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Feb 10
Supporting the Department of Health’s outreach to former mineworkers eligible for occupational health injury compensation

By: Lunga Memela (HST Communications Engagement Lead)

Many South African households rely heavily on wages earned by hard-working employees in the country's mining industry. Reliance on such income is gravely compromised when the breadwinners are no longer able to put food on the table due to unforeseen circumstances such as closure of mines or injury at work.

The Health Systems Trust (HST) again joined forces with fellow District Support Partners (DSPs) to the Department of Health in KwaZulu-Natal (KZN DoH), this time in support of  a collaborative initiative by the DoH, Department of Employment and Labour and Department of Mineral Resources and Energy to track, trace and pay the former mine workers or their dependants who qualify for unclaimed social protection benefits from 1965 to 2019 in the form of compensation for illnesses, class action settlement funds and pension or provident funds. Many former mineworkers contracted tuberculosis (TB) or silicosis – an incurable lung disease caused by inhalation of dust that contains free crystalline silica.

Understanding the airborne nature of TB and silicosis in the global mining industry

It is common knowledge that TB is an airborne disease, meaning that it is spread through the air when people with lung TB cough, sneeze or spit. A person needs to inhale only a few germs to become infected. Also airborne, "Silica dust is made up of small particles that become airborne during work activities with materials that contain crystalline silica," explains the Centers for Disease Control and Prevention (CDC). The CDC warns that the respiratory systems of employees in a variety of industries including construction, mining, oil and gas extraction, stone countertop fabrication, foundries and other manufacturing settings, are exposed to crystalline silica.

The International Labour Organization says that: "Despite all efforts to prevent it, silicosis still afflicts tens of millions of workers in hazardous occupations and kills thousands of people every year, everywhere in the world. With its potential to cause progressive and permanent physical disability, silicosis continues to be one of the most important occupational health illnesses in the world."

KZN's compensation to former mineworkers

Towards the end of January 2023, the DoH announced that it would be embarking on a journey to compensate ex-mineworkers suffering from lung disease, starting in the deep rural northern parts of KZN, covering Vryheid, Ulundi, Nongoma and Pongola, where HST teams were stationed in the organisation's mobile units to support the initiative.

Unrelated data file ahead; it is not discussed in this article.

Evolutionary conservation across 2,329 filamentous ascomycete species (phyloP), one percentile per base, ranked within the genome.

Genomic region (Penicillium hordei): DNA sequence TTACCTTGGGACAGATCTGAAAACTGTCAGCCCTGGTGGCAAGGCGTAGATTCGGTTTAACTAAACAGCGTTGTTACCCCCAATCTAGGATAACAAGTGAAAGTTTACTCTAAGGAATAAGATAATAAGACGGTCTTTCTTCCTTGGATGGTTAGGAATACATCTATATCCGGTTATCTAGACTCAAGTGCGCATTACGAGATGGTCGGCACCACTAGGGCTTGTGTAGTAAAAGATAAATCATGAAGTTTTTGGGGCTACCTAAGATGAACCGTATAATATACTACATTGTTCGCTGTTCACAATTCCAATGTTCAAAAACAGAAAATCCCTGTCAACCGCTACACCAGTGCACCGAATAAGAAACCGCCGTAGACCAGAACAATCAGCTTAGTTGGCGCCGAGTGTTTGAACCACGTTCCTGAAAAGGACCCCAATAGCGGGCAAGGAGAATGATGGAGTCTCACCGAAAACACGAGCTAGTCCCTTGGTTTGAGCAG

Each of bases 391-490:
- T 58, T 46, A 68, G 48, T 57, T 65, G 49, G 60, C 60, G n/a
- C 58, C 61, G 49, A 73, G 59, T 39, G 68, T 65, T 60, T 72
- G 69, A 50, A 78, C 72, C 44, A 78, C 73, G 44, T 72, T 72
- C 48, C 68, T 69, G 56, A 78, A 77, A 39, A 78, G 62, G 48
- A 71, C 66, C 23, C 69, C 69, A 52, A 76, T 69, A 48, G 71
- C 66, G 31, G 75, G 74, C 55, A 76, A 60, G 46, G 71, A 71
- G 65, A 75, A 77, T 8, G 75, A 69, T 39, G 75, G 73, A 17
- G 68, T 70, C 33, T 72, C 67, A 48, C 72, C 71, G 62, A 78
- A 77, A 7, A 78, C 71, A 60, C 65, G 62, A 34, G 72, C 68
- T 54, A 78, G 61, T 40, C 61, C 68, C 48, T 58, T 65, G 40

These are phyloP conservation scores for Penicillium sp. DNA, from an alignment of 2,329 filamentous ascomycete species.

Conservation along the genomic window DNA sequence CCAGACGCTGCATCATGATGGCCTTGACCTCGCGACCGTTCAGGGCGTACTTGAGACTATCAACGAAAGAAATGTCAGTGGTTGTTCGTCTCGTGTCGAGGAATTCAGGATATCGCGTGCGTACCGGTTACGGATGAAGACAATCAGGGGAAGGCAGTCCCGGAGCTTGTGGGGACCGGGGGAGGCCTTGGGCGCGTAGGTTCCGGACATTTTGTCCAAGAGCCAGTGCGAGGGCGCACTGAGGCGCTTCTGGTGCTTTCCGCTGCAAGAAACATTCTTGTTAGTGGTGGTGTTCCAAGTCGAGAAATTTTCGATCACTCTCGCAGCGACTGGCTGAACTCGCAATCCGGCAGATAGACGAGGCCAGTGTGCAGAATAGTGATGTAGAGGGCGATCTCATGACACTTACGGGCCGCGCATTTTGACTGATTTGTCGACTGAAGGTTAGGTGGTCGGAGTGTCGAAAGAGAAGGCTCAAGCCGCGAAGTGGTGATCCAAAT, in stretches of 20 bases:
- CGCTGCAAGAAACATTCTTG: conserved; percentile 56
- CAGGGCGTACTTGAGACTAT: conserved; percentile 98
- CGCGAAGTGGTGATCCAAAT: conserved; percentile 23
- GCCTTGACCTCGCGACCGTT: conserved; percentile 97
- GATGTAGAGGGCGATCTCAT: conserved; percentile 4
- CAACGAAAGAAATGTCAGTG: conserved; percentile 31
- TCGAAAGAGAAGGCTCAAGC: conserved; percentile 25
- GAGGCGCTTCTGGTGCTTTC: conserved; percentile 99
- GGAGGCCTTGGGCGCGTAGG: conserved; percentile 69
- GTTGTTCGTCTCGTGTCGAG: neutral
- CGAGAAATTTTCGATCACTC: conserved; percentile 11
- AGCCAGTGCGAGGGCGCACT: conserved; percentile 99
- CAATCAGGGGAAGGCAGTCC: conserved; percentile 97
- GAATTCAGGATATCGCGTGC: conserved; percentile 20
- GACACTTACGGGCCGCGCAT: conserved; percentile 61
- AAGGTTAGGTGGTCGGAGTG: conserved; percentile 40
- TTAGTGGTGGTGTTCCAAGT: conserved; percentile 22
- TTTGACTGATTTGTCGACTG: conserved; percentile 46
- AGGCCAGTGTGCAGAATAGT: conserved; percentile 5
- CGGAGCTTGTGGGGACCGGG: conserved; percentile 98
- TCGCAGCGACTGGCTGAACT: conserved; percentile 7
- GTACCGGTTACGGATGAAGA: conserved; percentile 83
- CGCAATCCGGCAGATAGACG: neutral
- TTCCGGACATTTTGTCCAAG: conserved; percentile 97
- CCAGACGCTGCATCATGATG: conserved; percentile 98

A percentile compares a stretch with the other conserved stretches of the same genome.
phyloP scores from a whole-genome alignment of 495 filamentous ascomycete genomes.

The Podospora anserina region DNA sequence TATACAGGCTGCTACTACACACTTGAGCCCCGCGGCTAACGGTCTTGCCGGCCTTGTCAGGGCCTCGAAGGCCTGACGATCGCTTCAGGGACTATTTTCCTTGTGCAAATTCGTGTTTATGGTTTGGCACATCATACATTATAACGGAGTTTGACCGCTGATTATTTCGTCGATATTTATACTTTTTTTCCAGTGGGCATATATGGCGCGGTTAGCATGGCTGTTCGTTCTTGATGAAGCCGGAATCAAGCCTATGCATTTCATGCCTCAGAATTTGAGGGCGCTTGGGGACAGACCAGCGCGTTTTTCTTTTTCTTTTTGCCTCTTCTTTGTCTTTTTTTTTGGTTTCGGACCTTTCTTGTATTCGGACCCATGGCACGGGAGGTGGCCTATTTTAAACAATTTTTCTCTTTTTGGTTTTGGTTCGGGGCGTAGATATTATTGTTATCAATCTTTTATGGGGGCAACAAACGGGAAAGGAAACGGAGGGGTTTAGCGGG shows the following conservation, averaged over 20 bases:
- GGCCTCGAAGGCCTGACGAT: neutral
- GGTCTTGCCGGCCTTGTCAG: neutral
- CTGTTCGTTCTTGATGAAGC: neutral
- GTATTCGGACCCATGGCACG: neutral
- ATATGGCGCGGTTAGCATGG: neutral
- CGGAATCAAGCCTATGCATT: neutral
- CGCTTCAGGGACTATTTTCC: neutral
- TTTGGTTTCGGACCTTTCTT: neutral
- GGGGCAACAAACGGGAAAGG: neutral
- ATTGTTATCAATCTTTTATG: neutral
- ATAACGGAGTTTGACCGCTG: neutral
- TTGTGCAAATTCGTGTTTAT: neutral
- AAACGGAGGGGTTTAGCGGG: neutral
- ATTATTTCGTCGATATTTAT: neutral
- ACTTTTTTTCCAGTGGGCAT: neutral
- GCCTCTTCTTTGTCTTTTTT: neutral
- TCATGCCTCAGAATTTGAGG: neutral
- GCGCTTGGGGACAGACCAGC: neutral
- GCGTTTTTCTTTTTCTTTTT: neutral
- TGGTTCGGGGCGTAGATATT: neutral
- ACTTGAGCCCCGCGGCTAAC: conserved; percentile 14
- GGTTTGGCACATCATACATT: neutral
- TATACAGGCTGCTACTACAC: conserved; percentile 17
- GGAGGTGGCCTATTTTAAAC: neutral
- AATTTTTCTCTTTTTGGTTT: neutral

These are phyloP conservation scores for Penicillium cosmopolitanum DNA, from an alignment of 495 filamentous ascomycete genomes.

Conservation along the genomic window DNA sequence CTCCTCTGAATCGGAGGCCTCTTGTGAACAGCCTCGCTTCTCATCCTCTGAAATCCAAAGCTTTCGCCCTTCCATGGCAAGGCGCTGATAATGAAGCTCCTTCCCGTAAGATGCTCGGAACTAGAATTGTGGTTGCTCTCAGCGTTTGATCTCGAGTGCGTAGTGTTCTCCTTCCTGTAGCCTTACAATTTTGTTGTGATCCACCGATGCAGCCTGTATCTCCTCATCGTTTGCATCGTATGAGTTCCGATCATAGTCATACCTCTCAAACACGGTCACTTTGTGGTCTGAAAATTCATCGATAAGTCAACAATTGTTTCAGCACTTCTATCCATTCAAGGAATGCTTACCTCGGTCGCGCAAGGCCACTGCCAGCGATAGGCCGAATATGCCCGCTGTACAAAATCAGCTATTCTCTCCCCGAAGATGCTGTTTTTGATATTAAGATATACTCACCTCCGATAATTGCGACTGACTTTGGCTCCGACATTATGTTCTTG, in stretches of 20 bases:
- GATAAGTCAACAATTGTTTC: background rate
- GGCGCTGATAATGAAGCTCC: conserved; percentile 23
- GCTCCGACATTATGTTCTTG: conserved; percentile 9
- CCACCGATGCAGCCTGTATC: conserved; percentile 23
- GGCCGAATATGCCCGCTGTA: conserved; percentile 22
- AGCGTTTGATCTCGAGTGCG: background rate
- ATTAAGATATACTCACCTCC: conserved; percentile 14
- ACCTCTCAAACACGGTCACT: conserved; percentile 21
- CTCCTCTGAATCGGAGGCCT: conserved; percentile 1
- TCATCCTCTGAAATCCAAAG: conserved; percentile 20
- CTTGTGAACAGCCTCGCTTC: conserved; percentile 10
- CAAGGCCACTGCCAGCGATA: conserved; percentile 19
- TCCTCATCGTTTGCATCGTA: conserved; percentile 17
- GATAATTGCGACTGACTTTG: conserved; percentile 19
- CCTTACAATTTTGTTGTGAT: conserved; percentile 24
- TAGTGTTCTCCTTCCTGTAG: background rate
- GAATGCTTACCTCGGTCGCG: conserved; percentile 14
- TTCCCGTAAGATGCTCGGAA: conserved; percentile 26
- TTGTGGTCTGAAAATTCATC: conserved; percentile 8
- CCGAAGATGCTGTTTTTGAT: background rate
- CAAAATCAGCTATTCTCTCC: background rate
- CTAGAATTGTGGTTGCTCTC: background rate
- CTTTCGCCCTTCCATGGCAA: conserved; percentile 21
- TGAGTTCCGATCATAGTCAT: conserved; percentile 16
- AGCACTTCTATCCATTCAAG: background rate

From 23 January to the first week of February, KZN claimants flocked to these sites, where they were offered free health screening, verified for their mining employment history, had medical examinations, and learnt about the payment of benefits to eligible members.

"We were proud to also play our part in offering critical health services," said HST's Area Co-ordinator for Pongola, Phindile Sangweni (pictured above). "Screening for as many ailments as possible is essential. Sometimes one comes across a patient who says their TB medication is not working, only to find that they have other co-infections, especially HIV," she said.

"We face a number of challenges in Pongola," Sangweni explained. "The sub-district is situated only 10 kilometres from the Eswatini border, so the local clinics and Outreach Teams see a lot of truck-drivers and migrant labourers, who are among hard-to-reach key populations. We try our best to link patients to care and to keep them in care, but they are always on the move because of work and other factors. The HST teams implement outreach sessions, delivering health services to the neighbouring farms so that we keep to our mandate for continuity of care. The local Gateway, Belgrade, Mkhwakhweni, Pongola and Ncotshane Clinics also service cross-border patients from Eswatini. It is a lot of work."

Also proud to be part of HST's Outreach Team during the initiative were Driver Mobiliser Siyanda Kunene and Nurse Clinician Slindile Khathi. They enjoyed interacting with more senior citizens in Pongola, a notable age difference from what Kunene is used to when servicing the KwaNongoma area.

"Our relationship with HST remains right on track," said iTshelejuba Hospital Chief Executive Officer, Mrs Thembisile Vilakazi (pictured above). She said that it had been a busy week for Pongola, with an impressive turnout of local citizens in response to the mobilisation that took place on radio and various other channels. "In addition to the purpose of the day, it was also good to see so many men attending, so that we could promote cancer screening for them," said Vilakazi. In an article posted by KZN DoH on 31 January 2023, KZN Health MEC Ms Nomagugu Simelane noted that the beginning of the year is a good time for men who are older than 50 to receive prostate cancer screening and testing.

The HST teams participating in the former mineworker initiative are employed under the organisation's SA SURE PRO project that strengthens local capacity to provide sustainable HIV and TB care and treatment services in South Africa's public health system. Funded by the CDC through the U.S President's Emergency Plan for AIDS Relief (PEPFAR), the project supports the provincial, district and health facility DoH staff and communities in four PEPFAR focus districts in KZN, namely eThekwini, uMgungundlovu, uThukela and Zululand. 



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